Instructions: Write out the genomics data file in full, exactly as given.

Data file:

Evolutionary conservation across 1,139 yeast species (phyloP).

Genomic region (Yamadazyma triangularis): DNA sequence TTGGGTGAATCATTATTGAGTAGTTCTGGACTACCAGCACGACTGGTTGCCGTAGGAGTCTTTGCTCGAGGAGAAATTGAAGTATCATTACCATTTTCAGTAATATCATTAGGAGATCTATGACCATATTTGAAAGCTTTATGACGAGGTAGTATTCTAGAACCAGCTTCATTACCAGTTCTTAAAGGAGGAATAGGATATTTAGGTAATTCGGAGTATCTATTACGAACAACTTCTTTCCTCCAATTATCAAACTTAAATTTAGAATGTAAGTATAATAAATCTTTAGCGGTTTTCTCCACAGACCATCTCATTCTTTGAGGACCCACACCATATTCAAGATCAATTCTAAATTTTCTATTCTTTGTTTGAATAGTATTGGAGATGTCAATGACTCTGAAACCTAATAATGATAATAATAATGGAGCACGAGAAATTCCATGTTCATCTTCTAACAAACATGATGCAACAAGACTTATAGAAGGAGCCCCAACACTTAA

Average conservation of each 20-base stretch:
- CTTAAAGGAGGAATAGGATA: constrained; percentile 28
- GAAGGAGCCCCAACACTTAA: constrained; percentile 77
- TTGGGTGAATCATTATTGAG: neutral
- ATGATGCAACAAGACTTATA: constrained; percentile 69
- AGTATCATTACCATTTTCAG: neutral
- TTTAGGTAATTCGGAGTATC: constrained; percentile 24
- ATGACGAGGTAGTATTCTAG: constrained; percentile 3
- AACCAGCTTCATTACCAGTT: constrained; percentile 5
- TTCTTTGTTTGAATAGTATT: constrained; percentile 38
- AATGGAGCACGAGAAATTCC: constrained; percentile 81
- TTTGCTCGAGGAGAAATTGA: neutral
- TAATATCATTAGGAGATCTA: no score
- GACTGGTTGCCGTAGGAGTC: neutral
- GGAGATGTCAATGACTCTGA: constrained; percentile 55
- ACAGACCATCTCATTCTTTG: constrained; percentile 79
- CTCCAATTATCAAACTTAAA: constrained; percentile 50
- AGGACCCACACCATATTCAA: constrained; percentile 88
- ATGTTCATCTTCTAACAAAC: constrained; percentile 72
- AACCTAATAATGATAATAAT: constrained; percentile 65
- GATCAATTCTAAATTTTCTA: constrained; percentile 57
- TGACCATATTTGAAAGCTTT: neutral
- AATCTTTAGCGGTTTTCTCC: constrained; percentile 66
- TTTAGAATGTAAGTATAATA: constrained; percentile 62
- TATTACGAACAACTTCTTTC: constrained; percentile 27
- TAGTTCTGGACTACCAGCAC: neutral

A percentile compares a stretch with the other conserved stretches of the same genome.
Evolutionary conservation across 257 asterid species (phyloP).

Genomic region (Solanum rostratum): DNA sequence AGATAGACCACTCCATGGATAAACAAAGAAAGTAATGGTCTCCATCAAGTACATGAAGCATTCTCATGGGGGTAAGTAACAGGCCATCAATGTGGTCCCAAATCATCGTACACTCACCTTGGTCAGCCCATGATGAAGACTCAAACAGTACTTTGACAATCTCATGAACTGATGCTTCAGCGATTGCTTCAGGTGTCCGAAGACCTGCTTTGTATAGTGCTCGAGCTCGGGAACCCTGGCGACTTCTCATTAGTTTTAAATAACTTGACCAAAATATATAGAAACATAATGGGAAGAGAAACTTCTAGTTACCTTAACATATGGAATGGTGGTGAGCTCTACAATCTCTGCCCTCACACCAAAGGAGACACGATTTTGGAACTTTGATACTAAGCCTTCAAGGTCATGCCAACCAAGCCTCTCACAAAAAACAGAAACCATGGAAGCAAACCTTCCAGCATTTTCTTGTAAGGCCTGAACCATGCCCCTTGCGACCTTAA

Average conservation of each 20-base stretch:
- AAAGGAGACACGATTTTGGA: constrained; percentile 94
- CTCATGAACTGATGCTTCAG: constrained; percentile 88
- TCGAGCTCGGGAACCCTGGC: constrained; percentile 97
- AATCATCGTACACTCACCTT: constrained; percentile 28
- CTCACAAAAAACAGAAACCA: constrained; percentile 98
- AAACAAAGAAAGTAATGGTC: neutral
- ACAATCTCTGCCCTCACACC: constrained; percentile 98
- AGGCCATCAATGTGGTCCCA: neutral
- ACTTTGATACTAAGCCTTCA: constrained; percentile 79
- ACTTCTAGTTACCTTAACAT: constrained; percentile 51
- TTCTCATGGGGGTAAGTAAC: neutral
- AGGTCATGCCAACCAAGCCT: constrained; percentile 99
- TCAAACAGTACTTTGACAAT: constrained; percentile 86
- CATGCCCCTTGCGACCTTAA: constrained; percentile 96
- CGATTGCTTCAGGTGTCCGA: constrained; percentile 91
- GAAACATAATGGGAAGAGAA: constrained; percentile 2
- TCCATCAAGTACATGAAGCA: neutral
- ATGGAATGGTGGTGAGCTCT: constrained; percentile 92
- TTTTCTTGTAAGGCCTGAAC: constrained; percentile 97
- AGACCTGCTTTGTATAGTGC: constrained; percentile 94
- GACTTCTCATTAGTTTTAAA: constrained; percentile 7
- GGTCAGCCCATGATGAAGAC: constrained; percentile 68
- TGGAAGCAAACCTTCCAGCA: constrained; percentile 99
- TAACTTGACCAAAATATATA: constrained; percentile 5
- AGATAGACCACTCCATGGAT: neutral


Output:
Evolutionary conservation across 1,139 yeast species (phyloP).

Genomic region (Yamadazyma triangularis): DNA sequence TTGGGTGAATCATTATTGAGTAGTTCTGGACTACCAGCACGACTGGTTGCCGTAGGAGTCTTTGCTCGAGGAGAAATTGAAGTATCATTACCATTTTCAGTAATATCATTAGGAGATCTATGACCATATTTGAAAGCTTTATGACGAGGTAGTATTCTAGAACCAGCTTCATTACCAGTTCTTAAAGGAGGAATAGGATATTTAGGTAATTCGGAGTATCTATTACGAACAACTTCTTTCCTCCAATTATCAAACTTAAATTTAGAATGTAAGTATAATAAATCTTTAGCGGTTTTCTCCACAGACCATCTCATTCTTTGAGGACCCACACCATATTCAAGATCAATTCTAAATTTTCTATTCTTTGTTTGAATAGTATTGGAGATGTCAATGACTCTGAAACCTAATAATGATAATAATAATGGAGCACGAGAAATTCCATGTTCATCTTCTAACAAACATGATGCAACAAGACTTATAGAAGGAGCCCCAACACTTAA

Average conservation of each 20-base stretch:
- CTTAAAGGAGGAATAGGATA: constrained; percentile 28
- GAAGGAGCCCCAACACTTAA: constrained; percentile 77
- TTGGGTGAATCATTATTGAG: neutral
- ATGATGCAACAAGACTTATA: constrained; percentile 69
- AGTATCATTACCATTTTCAG: neutral
- TTTAGGTAATTCGGAGTATC: constrained; percentile 24
- ATGACGAGGTAGTATTCTAG: constrained; percentile 3
- AACCAGCTTCATTACCAGTT: constrained; percentile 5
- TTCTTTGTTTGAATAGTATT: constrained; percentile 38
- AATGGAGCACGAGAAATTCC: constrained; percentile 81
- TTTGCTCGAGGAGAAATTGA: neutral
- TAATATCATTAGGAGATCTA: no score
- GACTGGTTGCCGTAGGAGTC: neutral
- GGAGATGTCAATGACTCTGA: constrained; percentile 55
- ACAGACCATCTCATTCTTTG: constrained; percentile 79
- CTCCAATTATCAAACTTAAA: constrained; percentile 50
- AGGACCCACACCATATTCAA: constrained; percentile 88
- ATGTTCATCTTCTAACAAAC: constrained; percentile 72
- AACCTAATAATGATAATAAT: constrained; percentile 65
- GATCAATTCTAAATTTTCTA: constrained; percentile 57
- TGACCATATTTGAAAGCTTT: neutral
- AATCTTTAGCGGTTTTCTCC: constrained; percentile 66
- TTTAGAATGTAAGTATAATA: constrained; percentile 62
- TATTACGAACAACTTCTTTC: constrained; percentile 27
- TAGTTCTGGACTACCAGCAC: neutral

A percentile compares a stretch with the other conserved stretches of the same genome.
Evolutionary conservation across 257 asterid species (phyloP).

Genomic region (Solanum rostratum): DNA sequence AGATAGACCACTCCATGGATAAACAAAGAAAGTAATGGTCTCCATCAAGTACATGAAGCATTCTCATGGGGGTAAGTAACAGGCCATCAATGTGGTCCCAAATCATCGTACACTCACCTTGGTCAGCCCATGATGAAGACTCAAACAGTACTTTGACAATCTCATGAACTGATGCTTCAGCGATTGCTTCAGGTGTCCGAAGACCTGCTTTGTATAGTGCTCGAGCTCGGGAACCCTGGCGACTTCTCATTAGTTTTAAATAACTTGACCAAAATATATAGAAACATAATGGGAAGAGAAACTTCTAGTTACCTTAACATATGGAATGGTGGTGAGCTCTACAATCTCTGCCCTCACACCAAAGGAGACACGATTTTGGAACTTTGATACTAAGCCTTCAAGGTCATGCCAACCAAGCCTCTCACAAAAAACAGAAACCATGGAAGCAAACCTTCCAGCATTTTCTTGTAAGGCCTGAACCATGCCCCTTGCGACCTTAA

Average conservation of each 20-base stretch:
- AAAGGAGACACGATTTTGGA: constrained; percentile 94
- CTCATGAACTGATGCTTCAG: constrained; percentile 88
- TCGAGCTCGGGAACCCTGGC: constrained; percentile 97
- AATCATCGTACACTCACCTT: constrained; percentile 28
- CTCACAAAAAACAGAAACCA: constrained; percentile 98
- AAACAAAGAAAGTAATGGTC: neutral
- ACAATCTCTGCCCTCACACC: constrained; percentile 98
- AGGCCATCAATGTGGTCCCA: neutral
- ACTTTGATACTAAGCCTTCA: constrained; percentile 79
- ACTTCTAGTTACCTTAACAT: constrained; percentile 51
- TTCTCATGGGGGTAAGTAAC: neutral
- AGGTCATGCCAACCAAGCCT: constrained; percentile 99
- TCAAACAGTACTTTGACAAT: constrained; percentile 86
- CATGCCCCTTGCGACCTTAA: constrained; percentile 96
- CGATTGCTTCAGGTGTCCGA: constrained; percentile 91
- GAAACATAATGGGAAGAGAA: constrained; percentile 2
- TCCATCAAGTACATGAAGCA: neutral
- ATGGAATGGTGGTGAGCTCT: constrained; percentile 92
- TTTTCTTGTAAGGCCTGAAC: constrained; percentile 97
- AGACCTGCTTTGTATAGTGC: constrained; percentile 94
- GACTTCTCATTAGTTTTAAA: constrained; percentile 7
- GGTCAGCCCATGATGAAGAC: constrained; percentile 68
- TGGAAGCAAACCTTCCAGCA: constrained; percentile 99
- TAACTTGACCAAAATATATA: constrained; percentile 5
- AGATAGACCACTCCATGGAT: neutral